Practical Kabbalah
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Practical Kabbalah and Superstition

Budge, Sir E. A. Wallis
Amulets and Talismans
Library of Congress #61-7163. University Books, NY
The 1961/-66 version (second edition) is out of print, but you can obtain the 1930 edition of the book under its original title, Amulets and Superstitions, from Dover Books (ISBN 0-486-23573-4). Written by the "sometime keeper of the Egyptian and Assyrian Antiquities in the British Museum, Scholar of Christ's College, Cambridge; and Tyrwhitt Hebrew Scholar", this is a thorough volume covering amulets, talismans, seals, and certain common superstitions from ancient Mediterranean, Near Eastern, and Middle Eastern cultures (Egyptian, Jewish, early Christian, Gnostic, Arabic, Muslim, etc.), with some attention given to India. Brief coverage of astrology, divination methods, numbers, Hand of Fatima, etc. Many illustrations. This is a clear, concise, easy read packed with information. Budge was an Egyptologist and also wrote several books on Egyptian religion, heiroglyphs, etc.
Idel, Moshe
Golem: Jewish Magical and Mystical Traditions on the Artificial Antropoid
State University of New York Press, © 1990. ISBN 0-7914-0161-8 (pbk.)
Though not officially out of print, this book is "out of stock", and I was not able to obtain it even directly from the publisher. Interlibrary loan is your friend. More readable than "Hasidism..." (see Overviews), "Golem..." presents us with an array of literature and theory related to the golem, from Talmudic times to the 20th century. Unlike Nigal (see Fiction and Folklore), his focus is not on the supernatural in fiction, but on analyzing creation magic and the symbolism of the golem in the writings and treatices of various Kabbalists thoughout time and the world. The crowning feature of this book is the large number of translated passages from a variety of manuscript sources which ordinary people would normally never have access to. As with "Hasidism..." his introduction is pretty dry, and he's writing for a more experienced audience, but don't be turned off by it–this is excellent material.
Naveh, Joseph and Shaked, Shaul
Amulets and Magic Bowls: Aramaic Incantations of Late Antiquity
Magnes Press, Hebrew university, Jerusalem, © 1985. ISBN 965-223-531-8
Translations, photos, and illustrations of twenty-two amulets, thirteen incantation or "devil trap" bowls, several fragments of "magic books", and a few other items, primarily dating from 500-1000 C.E. Also features an introduction and extensive bibliography and glossary. Naveh and Shaked present the items in a survey-like format, their purpose being "to provide philologically reliable material, and not to offer a detailed study of the religious implications of these texts." (See Schrire, below, for what Naveh and Shaked do not provide.) As a result, most of their commenteray on the translations concerns reconstruction of unclear and missing sections, entymology, spelling, and grammar, all of which is unfortunately largely lost on the reader if s/he is not a linguist familiar with Hebrew, Aramaic, and Syriac. However, For its illustrations and translations, the book is an excellent source of examples of early Jewish amulets.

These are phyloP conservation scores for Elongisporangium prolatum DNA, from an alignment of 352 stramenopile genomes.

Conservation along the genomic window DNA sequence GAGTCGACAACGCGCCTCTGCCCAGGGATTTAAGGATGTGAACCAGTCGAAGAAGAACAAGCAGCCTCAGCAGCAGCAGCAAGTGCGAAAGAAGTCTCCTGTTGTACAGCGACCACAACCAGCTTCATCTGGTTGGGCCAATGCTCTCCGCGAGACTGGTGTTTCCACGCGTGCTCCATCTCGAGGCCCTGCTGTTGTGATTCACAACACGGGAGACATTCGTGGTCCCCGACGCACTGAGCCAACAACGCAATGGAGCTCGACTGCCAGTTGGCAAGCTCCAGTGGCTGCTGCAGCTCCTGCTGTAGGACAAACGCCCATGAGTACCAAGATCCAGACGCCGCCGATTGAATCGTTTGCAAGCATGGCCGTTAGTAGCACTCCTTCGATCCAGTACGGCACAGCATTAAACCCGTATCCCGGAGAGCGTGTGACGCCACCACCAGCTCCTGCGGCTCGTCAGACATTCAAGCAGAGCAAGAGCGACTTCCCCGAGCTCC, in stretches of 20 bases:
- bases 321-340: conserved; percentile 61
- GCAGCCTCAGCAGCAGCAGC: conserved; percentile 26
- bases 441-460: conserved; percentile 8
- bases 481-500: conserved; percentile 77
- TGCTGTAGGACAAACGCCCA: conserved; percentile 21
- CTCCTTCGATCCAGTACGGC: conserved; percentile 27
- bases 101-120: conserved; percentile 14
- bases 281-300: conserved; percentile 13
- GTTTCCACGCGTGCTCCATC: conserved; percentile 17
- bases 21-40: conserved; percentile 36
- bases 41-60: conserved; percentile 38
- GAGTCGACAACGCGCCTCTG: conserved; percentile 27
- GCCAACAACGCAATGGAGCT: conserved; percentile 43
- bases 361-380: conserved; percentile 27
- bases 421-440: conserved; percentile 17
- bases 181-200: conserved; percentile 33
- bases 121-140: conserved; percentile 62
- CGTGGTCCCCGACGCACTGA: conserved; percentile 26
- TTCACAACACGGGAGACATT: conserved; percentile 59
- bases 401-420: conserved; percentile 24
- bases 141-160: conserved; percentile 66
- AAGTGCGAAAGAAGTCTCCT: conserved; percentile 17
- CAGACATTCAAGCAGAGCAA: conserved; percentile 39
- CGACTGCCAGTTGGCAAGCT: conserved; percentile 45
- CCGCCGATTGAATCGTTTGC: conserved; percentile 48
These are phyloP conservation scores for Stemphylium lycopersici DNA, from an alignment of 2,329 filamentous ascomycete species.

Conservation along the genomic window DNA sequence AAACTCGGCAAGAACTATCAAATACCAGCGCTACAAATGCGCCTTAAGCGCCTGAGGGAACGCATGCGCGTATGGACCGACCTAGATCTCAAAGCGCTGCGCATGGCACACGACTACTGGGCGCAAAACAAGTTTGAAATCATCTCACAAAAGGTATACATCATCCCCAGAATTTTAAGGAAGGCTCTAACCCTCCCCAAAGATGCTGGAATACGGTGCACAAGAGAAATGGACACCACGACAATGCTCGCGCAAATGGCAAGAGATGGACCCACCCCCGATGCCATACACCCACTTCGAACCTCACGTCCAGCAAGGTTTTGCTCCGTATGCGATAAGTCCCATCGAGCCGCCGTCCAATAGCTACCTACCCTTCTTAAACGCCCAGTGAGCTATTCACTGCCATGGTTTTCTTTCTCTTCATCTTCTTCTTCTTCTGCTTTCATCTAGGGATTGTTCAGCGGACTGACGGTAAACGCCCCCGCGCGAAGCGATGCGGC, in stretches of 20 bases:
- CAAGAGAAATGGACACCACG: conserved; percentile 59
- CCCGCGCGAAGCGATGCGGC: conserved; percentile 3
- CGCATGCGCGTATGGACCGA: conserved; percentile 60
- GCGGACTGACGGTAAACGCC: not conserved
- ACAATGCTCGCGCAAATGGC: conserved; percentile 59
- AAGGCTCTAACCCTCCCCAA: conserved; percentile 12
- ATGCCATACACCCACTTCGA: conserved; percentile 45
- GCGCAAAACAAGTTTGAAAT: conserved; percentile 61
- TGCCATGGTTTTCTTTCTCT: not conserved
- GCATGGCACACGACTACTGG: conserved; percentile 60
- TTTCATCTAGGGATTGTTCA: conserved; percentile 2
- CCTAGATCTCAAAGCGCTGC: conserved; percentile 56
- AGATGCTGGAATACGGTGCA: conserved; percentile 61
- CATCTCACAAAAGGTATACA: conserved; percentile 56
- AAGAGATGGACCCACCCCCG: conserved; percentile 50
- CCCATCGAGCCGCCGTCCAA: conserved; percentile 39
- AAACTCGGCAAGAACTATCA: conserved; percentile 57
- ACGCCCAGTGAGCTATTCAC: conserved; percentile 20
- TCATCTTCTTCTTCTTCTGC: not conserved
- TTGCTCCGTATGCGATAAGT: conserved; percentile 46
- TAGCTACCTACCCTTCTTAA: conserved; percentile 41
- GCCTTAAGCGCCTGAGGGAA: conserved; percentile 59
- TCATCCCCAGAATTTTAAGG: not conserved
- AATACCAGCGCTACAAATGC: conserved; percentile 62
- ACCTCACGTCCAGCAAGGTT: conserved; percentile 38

Schrire, T.
Hebrew Amulets: Their Decipherment and Interpretation
Routledge and Kegan Paul, London, © 1966
Out of print. Schrire studied over 1000 amulets as part of his research for this book, which discusses the history, styles, production, and interpretation of amulets. This book is absolutely invaluable, and includes over 50 photographed and translated amulets, as well as a thorough indexes and explanation of Names, angels, verses, and their abbreviations.
Trachtenburg, Joshua
Jewish Magic and Superstition
ISBN 0-689-70234-5
Out of print, published in various editions from 1939 to 1987. This book is an amazing resource. Concentrating on the medieval period to the 1600s, Trachtenburg covers many topics: dealing with demons and spirits, the Evil Eye, using Psalms and biblical verses in magic, amulet making, angelology, Lilith lore, gems, medicine, divination, astrology, Names, magical procedure, etc.
"The Jew as a Witch Figure", by Venetia Newall
Featured in The Witch in History, edited by Venetia Newall
Interesting essay explores fears, superstitions, hypocracies, and stereotypes, and most interestingly relates some information on the legend of The Wandering Jew. The rest of the book covers the role of witches in a variety of cultures' folklore and literature.

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